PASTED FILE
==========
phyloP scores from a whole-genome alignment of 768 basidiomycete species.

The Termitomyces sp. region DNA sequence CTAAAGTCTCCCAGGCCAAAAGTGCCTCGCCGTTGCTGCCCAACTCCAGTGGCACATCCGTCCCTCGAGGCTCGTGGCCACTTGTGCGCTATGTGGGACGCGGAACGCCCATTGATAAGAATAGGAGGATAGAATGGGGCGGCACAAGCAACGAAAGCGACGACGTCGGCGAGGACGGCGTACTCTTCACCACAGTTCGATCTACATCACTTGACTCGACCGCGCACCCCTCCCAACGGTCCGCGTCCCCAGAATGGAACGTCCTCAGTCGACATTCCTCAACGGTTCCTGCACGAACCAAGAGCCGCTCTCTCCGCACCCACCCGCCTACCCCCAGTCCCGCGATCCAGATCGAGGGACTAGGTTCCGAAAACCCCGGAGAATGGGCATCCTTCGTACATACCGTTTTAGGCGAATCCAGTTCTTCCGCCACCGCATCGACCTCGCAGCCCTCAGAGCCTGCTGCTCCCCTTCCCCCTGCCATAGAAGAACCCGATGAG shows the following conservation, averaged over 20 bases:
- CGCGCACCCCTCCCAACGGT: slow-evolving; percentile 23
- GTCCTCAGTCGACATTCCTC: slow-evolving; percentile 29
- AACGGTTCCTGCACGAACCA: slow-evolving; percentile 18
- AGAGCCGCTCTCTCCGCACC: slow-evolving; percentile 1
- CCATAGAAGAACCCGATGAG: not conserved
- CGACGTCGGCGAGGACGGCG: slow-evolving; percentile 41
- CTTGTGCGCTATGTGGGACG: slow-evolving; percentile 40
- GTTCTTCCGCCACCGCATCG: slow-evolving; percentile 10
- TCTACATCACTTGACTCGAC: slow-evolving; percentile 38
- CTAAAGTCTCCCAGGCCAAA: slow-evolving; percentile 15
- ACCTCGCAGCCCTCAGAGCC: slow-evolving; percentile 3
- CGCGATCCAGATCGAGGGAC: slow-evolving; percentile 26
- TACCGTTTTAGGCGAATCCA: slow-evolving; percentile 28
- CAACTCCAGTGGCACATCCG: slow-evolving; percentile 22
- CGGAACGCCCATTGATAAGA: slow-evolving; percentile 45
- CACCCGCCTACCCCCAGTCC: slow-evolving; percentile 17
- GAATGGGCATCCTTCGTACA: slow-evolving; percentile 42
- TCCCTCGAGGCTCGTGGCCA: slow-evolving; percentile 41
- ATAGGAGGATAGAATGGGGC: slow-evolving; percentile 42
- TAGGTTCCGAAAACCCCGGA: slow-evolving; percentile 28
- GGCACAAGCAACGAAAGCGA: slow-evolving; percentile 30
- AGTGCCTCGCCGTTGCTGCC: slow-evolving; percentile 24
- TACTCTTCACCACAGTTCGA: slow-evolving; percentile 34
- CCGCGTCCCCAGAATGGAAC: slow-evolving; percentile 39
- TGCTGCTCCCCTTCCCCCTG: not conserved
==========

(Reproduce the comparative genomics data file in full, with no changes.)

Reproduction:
phyloP scores from a whole-genome alignment of 768 basidiomycete species.

The Termitomyces sp. region DNA sequence CTAAAGTCTCCCAGGCCAAAAGTGCCTCGCCGTTGCTGCCCAACTCCAGTGGCACATCCGTCCCTCGAGGCTCGTGGCCACTTGTGCGCTATGTGGGACGCGGAACGCCCATTGATAAGAATAGGAGGATAGAATGGGGCGGCACAAGCAACGAAAGCGACGACGTCGGCGAGGACGGCGTACTCTTCACCACAGTTCGATCTACATCACTTGACTCGACCGCGCACCCCTCCCAACGGTCCGCGTCCCCAGAATGGAACGTCCTCAGTCGACATTCCTCAACGGTTCCTGCACGAACCAAGAGCCGCTCTCTCCGCACCCACCCGCCTACCCCCAGTCCCGCGATCCAGATCGAGGGACTAGGTTCCGAAAACCCCGGAGAATGGGCATCCTTCGTACATACCGTTTTAGGCGAATCCAGTTCTTCCGCCACCGCATCGACCTCGCAGCCCTCAGAGCCTGCTGCTCCCCTTCCCCCTGCCATAGAAGAACCCGATGAG shows the following conservation, averaged over 20 bases:
- CGCGCACCCCTCCCAACGGT: slow-evolving; percentile 23
- GTCCTCAGTCGACATTCCTC: slow-evolving; percentile 29
- AACGGTTCCTGCACGAACCA: slow-evolving; percentile 18
- AGAGCCGCTCTCTCCGCACC: slow-evolving; percentile 1
- CCATAGAAGAACCCGATGAG: not conserved
- CGACGTCGGCGAGGACGGCG: slow-evolving; percentile 41
- CTTGTGCGCTATGTGGGACG: slow-evolving; percentile 40
- GTTCTTCCGCCACCGCATCG: slow-evolving; percentile 10
- TCTACATCACTTGACTCGAC: slow-evolving; percentile 38
- CTAAAGTCTCCCAGGCCAAA: slow-evolving; percentile 15
- ACCTCGCAGCCCTCAGAGCC: slow-evolving; percentile 3
- CGCGATCCAGATCGAGGGAC: slow-evolving; percentile 26
- TACCGTTTTAGGCGAATCCA: slow-evolving; percentile 28
- CAACTCCAGTGGCACATCCG: slow-evolving; percentile 22
- CGGAACGCCCATTGATAAGA: slow-evolving; percentile 45
- CACCCGCCTACCCCCAGTCC: slow-evolving; percentile 17
- GAATGGGCATCCTTCGTACA: slow-evolving; percentile 42
- TCCCTCGAGGCTCGTGGCCA: slow-evolving; percentile 41
- ATAGGAGGATAGAATGGGGC: slow-evolving; percentile 42
- TAGGTTCCGAAAACCCCGGA: slow-evolving; percentile 28
- GGCACAAGCAACGAAAGCGA: slow-evolving; percentile 30
- AGTGCCTCGCCGTTGCTGCC: slow-evolving; percentile 24
- TACTCTTCACCACAGTTCGA: slow-evolving; percentile 34
- CCGCGTCCCCAGAATGGAAC: slow-evolving; percentile 39
- TGCTGCTCCCCTTCCCCCTG: not conserved